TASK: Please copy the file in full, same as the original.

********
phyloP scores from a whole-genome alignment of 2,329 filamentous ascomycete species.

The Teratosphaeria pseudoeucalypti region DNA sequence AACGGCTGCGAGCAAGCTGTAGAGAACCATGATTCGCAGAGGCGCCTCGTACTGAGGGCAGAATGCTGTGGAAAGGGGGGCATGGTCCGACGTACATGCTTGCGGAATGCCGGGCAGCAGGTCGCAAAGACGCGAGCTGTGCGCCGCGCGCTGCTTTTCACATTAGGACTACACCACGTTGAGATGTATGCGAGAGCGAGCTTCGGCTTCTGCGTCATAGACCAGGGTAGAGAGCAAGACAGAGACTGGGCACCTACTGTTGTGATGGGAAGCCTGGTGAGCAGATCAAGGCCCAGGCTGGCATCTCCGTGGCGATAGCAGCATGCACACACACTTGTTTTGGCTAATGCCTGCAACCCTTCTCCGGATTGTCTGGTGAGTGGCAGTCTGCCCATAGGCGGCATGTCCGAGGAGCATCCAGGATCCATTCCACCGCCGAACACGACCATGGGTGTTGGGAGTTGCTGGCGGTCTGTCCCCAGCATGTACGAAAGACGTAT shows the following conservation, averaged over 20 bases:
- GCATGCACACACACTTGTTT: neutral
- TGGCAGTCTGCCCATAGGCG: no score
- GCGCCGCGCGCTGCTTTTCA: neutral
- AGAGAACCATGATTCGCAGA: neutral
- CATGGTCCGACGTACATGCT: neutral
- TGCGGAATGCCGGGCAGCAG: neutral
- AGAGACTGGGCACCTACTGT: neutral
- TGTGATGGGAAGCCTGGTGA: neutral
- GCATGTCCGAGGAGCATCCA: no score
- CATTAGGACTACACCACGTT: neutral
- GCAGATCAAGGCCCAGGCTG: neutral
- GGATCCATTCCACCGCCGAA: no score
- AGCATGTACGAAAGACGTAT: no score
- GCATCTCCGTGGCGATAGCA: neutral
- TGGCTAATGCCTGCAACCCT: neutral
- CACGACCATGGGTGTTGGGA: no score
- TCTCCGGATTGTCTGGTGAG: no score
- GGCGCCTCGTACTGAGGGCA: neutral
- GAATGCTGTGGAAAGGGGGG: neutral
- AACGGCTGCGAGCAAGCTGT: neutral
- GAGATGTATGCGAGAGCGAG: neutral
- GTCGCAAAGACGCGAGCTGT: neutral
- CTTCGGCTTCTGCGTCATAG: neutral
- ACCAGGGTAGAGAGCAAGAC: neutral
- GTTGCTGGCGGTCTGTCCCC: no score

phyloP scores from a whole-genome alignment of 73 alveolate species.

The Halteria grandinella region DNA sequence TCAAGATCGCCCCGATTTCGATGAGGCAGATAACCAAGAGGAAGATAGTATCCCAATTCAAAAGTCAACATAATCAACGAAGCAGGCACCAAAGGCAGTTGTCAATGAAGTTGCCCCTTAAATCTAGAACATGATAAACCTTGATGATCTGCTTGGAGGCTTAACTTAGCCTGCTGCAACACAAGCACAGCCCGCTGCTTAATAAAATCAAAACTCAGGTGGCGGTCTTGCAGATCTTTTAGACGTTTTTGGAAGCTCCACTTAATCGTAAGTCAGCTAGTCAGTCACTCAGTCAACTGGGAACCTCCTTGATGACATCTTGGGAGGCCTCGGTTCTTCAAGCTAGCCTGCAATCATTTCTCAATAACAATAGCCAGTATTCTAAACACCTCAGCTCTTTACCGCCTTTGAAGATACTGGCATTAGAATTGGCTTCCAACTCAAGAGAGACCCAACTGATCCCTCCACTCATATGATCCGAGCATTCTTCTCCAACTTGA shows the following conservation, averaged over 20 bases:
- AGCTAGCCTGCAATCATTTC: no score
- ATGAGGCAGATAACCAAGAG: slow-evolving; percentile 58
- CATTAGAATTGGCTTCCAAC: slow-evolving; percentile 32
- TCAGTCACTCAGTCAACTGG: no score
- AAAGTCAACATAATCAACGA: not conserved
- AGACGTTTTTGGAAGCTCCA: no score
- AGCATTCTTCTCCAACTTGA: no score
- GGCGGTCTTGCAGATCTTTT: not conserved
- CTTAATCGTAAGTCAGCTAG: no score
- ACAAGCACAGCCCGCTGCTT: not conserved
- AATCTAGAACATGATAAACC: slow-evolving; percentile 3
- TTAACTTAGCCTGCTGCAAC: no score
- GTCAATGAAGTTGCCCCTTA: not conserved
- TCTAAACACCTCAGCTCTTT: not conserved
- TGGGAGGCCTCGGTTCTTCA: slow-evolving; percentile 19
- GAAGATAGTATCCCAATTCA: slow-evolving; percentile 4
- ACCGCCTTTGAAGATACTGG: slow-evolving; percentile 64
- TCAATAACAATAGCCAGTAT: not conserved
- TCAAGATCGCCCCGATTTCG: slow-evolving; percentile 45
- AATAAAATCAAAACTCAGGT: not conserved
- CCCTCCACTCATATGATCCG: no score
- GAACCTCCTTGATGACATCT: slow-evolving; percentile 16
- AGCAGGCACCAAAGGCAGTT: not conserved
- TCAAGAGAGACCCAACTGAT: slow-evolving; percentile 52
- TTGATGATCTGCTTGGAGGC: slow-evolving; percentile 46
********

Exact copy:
phyloP scores from a whole-genome alignment of 2,329 filamentous ascomycete species.

The Teratosphaeria pseudoeucalypti region DNA sequence AACGGCTGCGAGCAAGCTGTAGAGAACCATGATTCGCAGAGGCGCCTCGTACTGAGGGCAGAATGCTGTGGAAAGGGGGGCATGGTCCGACGTACATGCTTGCGGAATGCCGGGCAGCAGGTCGCAAAGACGCGAGCTGTGCGCCGCGCGCTGCTTTTCACATTAGGACTACACCACGTTGAGATGTATGCGAGAGCGAGCTTCGGCTTCTGCGTCATAGACCAGGGTAGAGAGCAAGACAGAGACTGGGCACCTACTGTTGTGATGGGAAGCCTGGTGAGCAGATCAAGGCCCAGGCTGGCATCTCCGTGGCGATAGCAGCATGCACACACACTTGTTTTGGCTAATGCCTGCAACCCTTCTCCGGATTGTCTGGTGAGTGGCAGTCTGCCCATAGGCGGCATGTCCGAGGAGCATCCAGGATCCATTCCACCGCCGAACACGACCATGGGTGTTGGGAGTTGCTGGCGGTCTGTCCCCAGCATGTACGAAAGACGTAT shows the following conservation, averaged over 20 bases:
- GCATGCACACACACTTGTTT: neutral
- TGGCAGTCTGCCCATAGGCG: no score
- GCGCCGCGCGCTGCTTTTCA: neutral
- AGAGAACCATGATTCGCAGA: neutral
- CATGGTCCGACGTACATGCT: neutral
- TGCGGAATGCCGGGCAGCAG: neutral
- AGAGACTGGGCACCTACTGT: neutral
- TGTGATGGGAAGCCTGGTGA: neutral
- GCATGTCCGAGGAGCATCCA: no score
- CATTAGGACTACACCACGTT: neutral
- GCAGATCAAGGCCCAGGCTG: neutral
- GGATCCATTCCACCGCCGAA: no score
- AGCATGTACGAAAGACGTAT: no score
- GCATCTCCGTGGCGATAGCA: neutral
- TGGCTAATGCCTGCAACCCT: neutral
- CACGACCATGGGTGTTGGGA: no score
- TCTCCGGATTGTCTGGTGAG: no score
- GGCGCCTCGTACTGAGGGCA: neutral
- GAATGCTGTGGAAAGGGGGG: neutral
- AACGGCTGCGAGCAAGCTGT: neutral
- GAGATGTATGCGAGAGCGAG: neutral
- GTCGCAAAGACGCGAGCTGT: neutral
- CTTCGGCTTCTGCGTCATAG: neutral
- ACCAGGGTAGAGAGCAAGAC: neutral
- GTTGCTGGCGGTCTGTCCCC: no score

phyloP scores from a whole-genome alignment of 73 alveolate species.

The Halteria grandinella region DNA sequence TCAAGATCGCCCCGATTTCGATGAGGCAGATAACCAAGAGGAAGATAGTATCCCAATTCAAAAGTCAACATAATCAACGAAGCAGGCACCAAAGGCAGTTGTCAATGAAGTTGCCCCTTAAATCTAGAACATGATAAACCTTGATGATCTGCTTGGAGGCTTAACTTAGCCTGCTGCAACACAAGCACAGCCCGCTGCTTAATAAAATCAAAACTCAGGTGGCGGTCTTGCAGATCTTTTAGACGTTTTTGGAAGCTCCACTTAATCGTAAGTCAGCTAGTCAGTCACTCAGTCAACTGGGAACCTCCTTGATGACATCTTGGGAGGCCTCGGTTCTTCAAGCTAGCCTGCAATCATTTCTCAATAACAATAGCCAGTATTCTAAACACCTCAGCTCTTTACCGCCTTTGAAGATACTGGCATTAGAATTGGCTTCCAACTCAAGAGAGACCCAACTGATCCCTCCACTCATATGATCCGAGCATTCTTCTCCAACTTGA shows the following conservation, averaged over 20 bases:
- AGCTAGCCTGCAATCATTTC: no score
- ATGAGGCAGATAACCAAGAG: slow-evolving; percentile 58
- CATTAGAATTGGCTTCCAAC: slow-evolving; percentile 32
- TCAGTCACTCAGTCAACTGG: no score
- AAAGTCAACATAATCAACGA: not conserved
- AGACGTTTTTGGAAGCTCCA: no score
- AGCATTCTTCTCCAACTTGA: no score
- GGCGGTCTTGCAGATCTTTT: not conserved
- CTTAATCGTAAGTCAGCTAG: no score
- ACAAGCACAGCCCGCTGCTT: not conserved
- AATCTAGAACATGATAAACC: slow-evolving; percentile 3
- TTAACTTAGCCTGCTGCAAC: no score
- GTCAATGAAGTTGCCCCTTA: not conserved
- TCTAAACACCTCAGCTCTTT: not conserved
- TGGGAGGCCTCGGTTCTTCA: slow-evolving; percentile 19
- GAAGATAGTATCCCAATTCA: slow-evolving; percentile 4
- ACCGCCTTTGAAGATACTGG: slow-evolving; percentile 64
- TCAATAACAATAGCCAGTAT: not conserved
- TCAAGATCGCCCCGATTTCG: slow-evolving; percentile 45
- AATAAAATCAAAACTCAGGT: not conserved
- CCCTCCACTCATATGATCCG: no score
- GAACCTCCTTGATGACATCT: slow-evolving; percentile 16
- AGCAGGCACCAAAGGCAGTT: not conserved
- TCAAGAGAGACCCAACTGAT: slow-evolving; percentile 52
- TTGATGATCTGCTTGGAGGC: slow-evolving; percentile 46